Skunk relocation project

skunkie in the trapIf you’ve been following along with my story you’ve likely already heard about the situation with our local skunk. He─or she─took out a clutch of half a dozen chicks a couple of months ago, and since then he’s been terrorizing the beehives and digging up the lawn all around the farmhouse in search of grubs. This last bit I mind least of all, since the activity reduces the number of beetles we will have eating the raspberries and blueberries next year. I tend not to worry much about the appearance of my lawn anyway. But the chickens are a big and important investment for Runamuk, and of course I draw the line when it comes to my bees.

Skunks love bees. In the dark of night they will toddle their way into the apiary and scratch on the front of the hives so that the guard bees come out to see what’s going on, and then the skunk eats them. This can severely deplete the population inside the hive─a very very bad thing going into winter when every bee counts. Signs that hives are being pestered by a skunk include agitated and pissy bees that come boiling out whenever anyone or anything come near the front of the hive, grass in front of the hive may be packed down where the skunk has been walking back and forth, you may see visible scratch marks on the front of the hive, and you may also see dead and chewed up bees on the ground in front of the hive. Skunk-scat is a no-brainer.

So when the skunk-in-the-garage incident happened, I knew it was high time to take action. I retrieved a have-a-heart trap, took some of the dog-food that “Skunkie” seemed to like so well, soaked it in tuna-juice and Monday evening I set the trap right in the middle of the apiary.

skunk in the apiaryI went out just as the sky was beginning to brighten to check my trap, and sure enough─there he was!

I’d asked around a bit before tackling the job, to see what others had done with their skunks. Some people shoot them, some catch them then drown them, others perform what was laughingly referred to as the “drop-n-run” (you know who you are!). Since I do not own a gun at the moment, and since I cannot bring myself to kill another creature for simply doing what comes naturally, I chose to relocate my nuisance skunk.

skunk in my carWe took the skunk a good five or six miles away and released him near a stream where I thought there would be plentiful food and water.

I didn’t do the “drop-n-run”. Being perpetually clumsy, I worried that I would perhaps trip over my own feet and wind up on the ground with a skunk at my feet….

Someone suggested that by releasing the skunk in the stream he would be more focused on swimming than spraying, which made good sense to me and was the reason for choosing to release “Skunkie” at a stream. But when I got there, again I worried that my clumsiness would come into play. I pictured myself slipping on a slimey river-rock and winding up in the water with a skunk trying to climb up on me to escape the wet.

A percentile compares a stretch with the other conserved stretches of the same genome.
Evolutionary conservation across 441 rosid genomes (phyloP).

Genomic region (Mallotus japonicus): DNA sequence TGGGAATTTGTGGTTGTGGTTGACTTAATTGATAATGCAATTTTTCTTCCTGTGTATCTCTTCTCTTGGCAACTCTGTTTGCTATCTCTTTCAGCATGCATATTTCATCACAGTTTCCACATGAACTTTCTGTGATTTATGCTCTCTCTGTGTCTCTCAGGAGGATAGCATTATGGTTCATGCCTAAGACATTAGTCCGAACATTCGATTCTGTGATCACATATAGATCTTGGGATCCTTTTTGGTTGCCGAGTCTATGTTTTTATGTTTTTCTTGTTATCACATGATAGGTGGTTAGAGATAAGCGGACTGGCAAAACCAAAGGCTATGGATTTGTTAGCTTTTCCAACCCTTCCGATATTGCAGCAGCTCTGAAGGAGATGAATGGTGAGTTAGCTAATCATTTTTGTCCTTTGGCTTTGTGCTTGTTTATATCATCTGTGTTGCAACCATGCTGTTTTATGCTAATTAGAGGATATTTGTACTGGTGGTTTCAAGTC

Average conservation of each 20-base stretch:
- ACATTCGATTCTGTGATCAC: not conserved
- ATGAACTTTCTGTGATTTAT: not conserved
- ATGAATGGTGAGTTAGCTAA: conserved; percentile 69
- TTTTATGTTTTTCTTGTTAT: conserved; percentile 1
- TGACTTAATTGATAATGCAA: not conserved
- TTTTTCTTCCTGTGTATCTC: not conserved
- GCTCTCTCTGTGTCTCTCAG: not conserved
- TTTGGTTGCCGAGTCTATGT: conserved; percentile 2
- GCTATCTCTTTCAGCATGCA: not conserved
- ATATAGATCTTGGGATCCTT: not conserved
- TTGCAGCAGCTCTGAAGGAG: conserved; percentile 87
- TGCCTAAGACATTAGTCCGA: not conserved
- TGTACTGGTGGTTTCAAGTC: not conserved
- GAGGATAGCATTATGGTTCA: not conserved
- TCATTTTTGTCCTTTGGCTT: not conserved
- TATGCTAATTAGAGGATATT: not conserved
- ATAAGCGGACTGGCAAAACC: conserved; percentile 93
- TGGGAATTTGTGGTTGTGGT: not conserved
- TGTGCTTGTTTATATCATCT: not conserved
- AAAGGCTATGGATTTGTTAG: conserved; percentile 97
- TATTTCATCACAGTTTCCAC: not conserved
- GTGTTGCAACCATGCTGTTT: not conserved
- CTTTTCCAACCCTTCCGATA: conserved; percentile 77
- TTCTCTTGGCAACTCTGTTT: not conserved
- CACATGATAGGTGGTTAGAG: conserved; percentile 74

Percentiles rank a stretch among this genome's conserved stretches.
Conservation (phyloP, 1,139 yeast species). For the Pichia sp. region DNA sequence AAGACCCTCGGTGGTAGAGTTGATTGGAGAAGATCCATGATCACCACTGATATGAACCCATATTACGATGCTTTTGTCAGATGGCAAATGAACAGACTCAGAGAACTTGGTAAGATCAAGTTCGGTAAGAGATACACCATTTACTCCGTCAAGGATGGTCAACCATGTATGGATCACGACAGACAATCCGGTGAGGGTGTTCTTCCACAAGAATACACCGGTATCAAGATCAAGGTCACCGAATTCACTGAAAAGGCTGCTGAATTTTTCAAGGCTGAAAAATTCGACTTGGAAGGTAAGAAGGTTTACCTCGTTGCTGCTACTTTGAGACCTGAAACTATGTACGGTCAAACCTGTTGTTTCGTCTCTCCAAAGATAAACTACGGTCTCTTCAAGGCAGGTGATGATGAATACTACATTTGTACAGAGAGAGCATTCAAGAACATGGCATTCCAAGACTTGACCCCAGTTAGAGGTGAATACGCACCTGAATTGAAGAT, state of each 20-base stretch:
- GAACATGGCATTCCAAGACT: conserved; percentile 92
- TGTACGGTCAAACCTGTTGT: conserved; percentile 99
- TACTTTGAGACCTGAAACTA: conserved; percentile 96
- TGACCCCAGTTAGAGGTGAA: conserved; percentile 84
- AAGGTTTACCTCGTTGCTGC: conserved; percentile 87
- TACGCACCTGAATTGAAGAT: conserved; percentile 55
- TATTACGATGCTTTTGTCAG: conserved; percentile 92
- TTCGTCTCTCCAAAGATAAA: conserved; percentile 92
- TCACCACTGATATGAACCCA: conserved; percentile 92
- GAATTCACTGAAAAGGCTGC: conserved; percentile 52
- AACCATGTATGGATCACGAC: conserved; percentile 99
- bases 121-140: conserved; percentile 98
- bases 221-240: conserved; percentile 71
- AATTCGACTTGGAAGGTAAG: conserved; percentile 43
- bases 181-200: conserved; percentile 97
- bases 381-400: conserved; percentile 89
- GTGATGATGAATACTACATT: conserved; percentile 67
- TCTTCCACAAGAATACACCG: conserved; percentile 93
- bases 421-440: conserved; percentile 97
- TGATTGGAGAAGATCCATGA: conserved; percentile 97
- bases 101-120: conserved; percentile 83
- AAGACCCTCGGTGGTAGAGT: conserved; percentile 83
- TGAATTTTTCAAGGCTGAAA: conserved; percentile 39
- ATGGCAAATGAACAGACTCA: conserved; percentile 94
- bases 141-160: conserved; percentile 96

So instead I laid a heavy piece of wood on top of the trap to hold the metal flap open and the skunk waddled out and scurried into the nearby underbrush, relieved to finally be free of the confining trap. I admit that I was too worried about staying out of his way to take a picture of his release, but I assure you it was an inspiring moment. He and I were both relieved to see the back side of each other.

releasing the skunkDuring my inquiries I was told that skunks cannot spray from inside the trap because they cannot raise their tails to do so. Well maybe that person had a smaller trap than mine and their skunk was not able to spray, but my “Skunkie” managed to spray at least twice while he was incarcerated within the trap. Once when I went to toss a sheet over the trap, and again while he was in the car on his way down the road. I managed to avoid getting sprayed directly, but the skunk-fumes were hanging heavy in the air as I moved the trap into the car and I walked through it several times; as a result my clothes wreaked by the time the job was done.

Amazingly enough, after changing my clothes and taking a quick shower (even though I know full well that plain old water and soap will do nothing for skunk-spray I felt the need to scrub up)─and a ride to work with the windows down in a very smelly car─the folks at the orchard said that I did not stink at all. However whenever anyone went to the break room where my favorite carhartt vest hung with my things, the full story was known, lol!

Don’t get me wrong─I rather like skunks. They’re cute, they serve a very important function in their ecosystem and they’ve evolved an ingenious defense mechanism. I know too that animals who are relocated do not have a very good chance for survival. Uprooting an animal and dropping it into unfamiliar territory where it does not know all the best places to find food or shelter, where there may already be a skunk in residence, leaves the critter in a precarious situation. But there’s a lot at stake here for Runamuk and every chick and bee matter, so he’s got to go. It’s some comfort knowing that there’s still a chance for his survival and I wish this skunk well in all of his future endeavors─so long as he remains far away from Runamuk.

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